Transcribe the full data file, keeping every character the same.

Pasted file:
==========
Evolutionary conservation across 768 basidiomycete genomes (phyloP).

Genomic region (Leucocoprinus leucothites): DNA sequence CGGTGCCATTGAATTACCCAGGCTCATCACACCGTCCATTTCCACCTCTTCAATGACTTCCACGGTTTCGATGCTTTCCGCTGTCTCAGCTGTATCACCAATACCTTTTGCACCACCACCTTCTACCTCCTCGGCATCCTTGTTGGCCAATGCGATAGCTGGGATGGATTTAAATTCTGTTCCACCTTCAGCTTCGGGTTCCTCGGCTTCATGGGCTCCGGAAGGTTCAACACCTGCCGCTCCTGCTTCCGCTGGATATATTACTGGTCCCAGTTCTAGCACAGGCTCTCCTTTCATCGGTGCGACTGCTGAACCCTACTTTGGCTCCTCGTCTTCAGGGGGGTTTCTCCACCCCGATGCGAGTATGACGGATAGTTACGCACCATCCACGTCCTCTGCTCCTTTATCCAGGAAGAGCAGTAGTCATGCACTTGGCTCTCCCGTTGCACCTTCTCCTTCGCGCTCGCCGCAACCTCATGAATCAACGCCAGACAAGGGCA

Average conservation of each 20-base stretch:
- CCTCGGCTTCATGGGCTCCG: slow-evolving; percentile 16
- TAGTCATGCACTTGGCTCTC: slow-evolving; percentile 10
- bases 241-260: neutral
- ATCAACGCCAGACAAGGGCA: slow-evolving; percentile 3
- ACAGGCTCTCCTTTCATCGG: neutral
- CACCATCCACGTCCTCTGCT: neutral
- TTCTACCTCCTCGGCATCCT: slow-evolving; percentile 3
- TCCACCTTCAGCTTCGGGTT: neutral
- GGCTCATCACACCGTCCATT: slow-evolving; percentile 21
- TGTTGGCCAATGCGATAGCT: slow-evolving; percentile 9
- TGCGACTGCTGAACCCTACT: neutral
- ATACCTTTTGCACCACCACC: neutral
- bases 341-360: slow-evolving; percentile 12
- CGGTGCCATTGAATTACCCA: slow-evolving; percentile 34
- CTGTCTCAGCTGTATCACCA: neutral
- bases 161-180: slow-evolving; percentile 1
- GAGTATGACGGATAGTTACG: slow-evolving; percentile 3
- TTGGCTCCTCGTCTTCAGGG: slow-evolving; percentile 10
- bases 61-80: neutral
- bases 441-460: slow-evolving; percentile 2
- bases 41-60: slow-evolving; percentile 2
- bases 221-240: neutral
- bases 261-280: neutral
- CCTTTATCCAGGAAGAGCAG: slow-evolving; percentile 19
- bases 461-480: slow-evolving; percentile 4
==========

Evolutionary conservation across 768 basidiomycete genomes (phyloP).

Genomic region (Leucocoprinus leucothites): DNA sequence CGGTGCCATTGAATTACCCAGGCTCATCACACCGTCCATTTCCACCTCTTCAATGACTTCCACGGTTTCGATGCTTTCCGCTGTCTCAGCTGTATCACCAATACCTTTTGCACCACCACCTTCTACCTCCTCGGCATCCTTGTTGGCCAATGCGATAGCTGGGATGGATTTAAATTCTGTTCCACCTTCAGCTTCGGGTTCCTCGGCTTCATGGGCTCCGGAAGGTTCAACACCTGCCGCTCCTGCTTCCGCTGGATATATTACTGGTCCCAGTTCTAGCACAGGCTCTCCTTTCATCGGTGCGACTGCTGAACCCTACTTTGGCTCCTCGTCTTCAGGGGGGTTTCTCCACCCCGATGCGAGTATGACGGATAGTTACGCACCATCCACGTCCTCTGCTCCTTTATCCAGGAAGAGCAGTAGTCATGCACTTGGCTCTCCCGTTGCACCTTCTCCTTCGCGCTCGCCGCAACCTCATGAATCAACGCCAGACAAGGGCA

Average conservation of each 20-base stretch:
- CCTCGGCTTCATGGGCTCCG: slow-evolving; percentile 16
- TAGTCATGCACTTGGCTCTC: slow-evolving; percentile 10
- bases 241-260: neutral
- ATCAACGCCAGACAAGGGCA: slow-evolving; percentile 3
- ACAGGCTCTCCTTTCATCGG: neutral
- CACCATCCACGTCCTCTGCT: neutral
- TTCTACCTCCTCGGCATCCT: slow-evolving; percentile 3
- TCCACCTTCAGCTTCGGGTT: neutral
- GGCTCATCACACCGTCCATT: slow-evolving; percentile 21
- TGTTGGCCAATGCGATAGCT: slow-evolving; percentile 9
- TGCGACTGCTGAACCCTACT: neutral
- ATACCTTTTGCACCACCACC: neutral
- bases 341-360: slow-evolving; percentile 12
- CGGTGCCATTGAATTACCCA: slow-evolving; percentile 34
- CTGTCTCAGCTGTATCACCA: neutral
- bases 161-180: slow-evolving; percentile 1
- GAGTATGACGGATAGTTACG: slow-evolving; percentile 3
- TTGGCTCCTCGTCTTCAGGG: slow-evolving; percentile 10
- bases 61-80: neutral
- bases 441-460: slow-evolving; percentile 2
- bases 41-60: slow-evolving; percentile 2
- bases 221-240: neutral
- bases 261-280: neutral
- CCTTTATCCAGGAAGAGCAG: slow-evolving; percentile 19
- bases 461-480: slow-evolving; percentile 4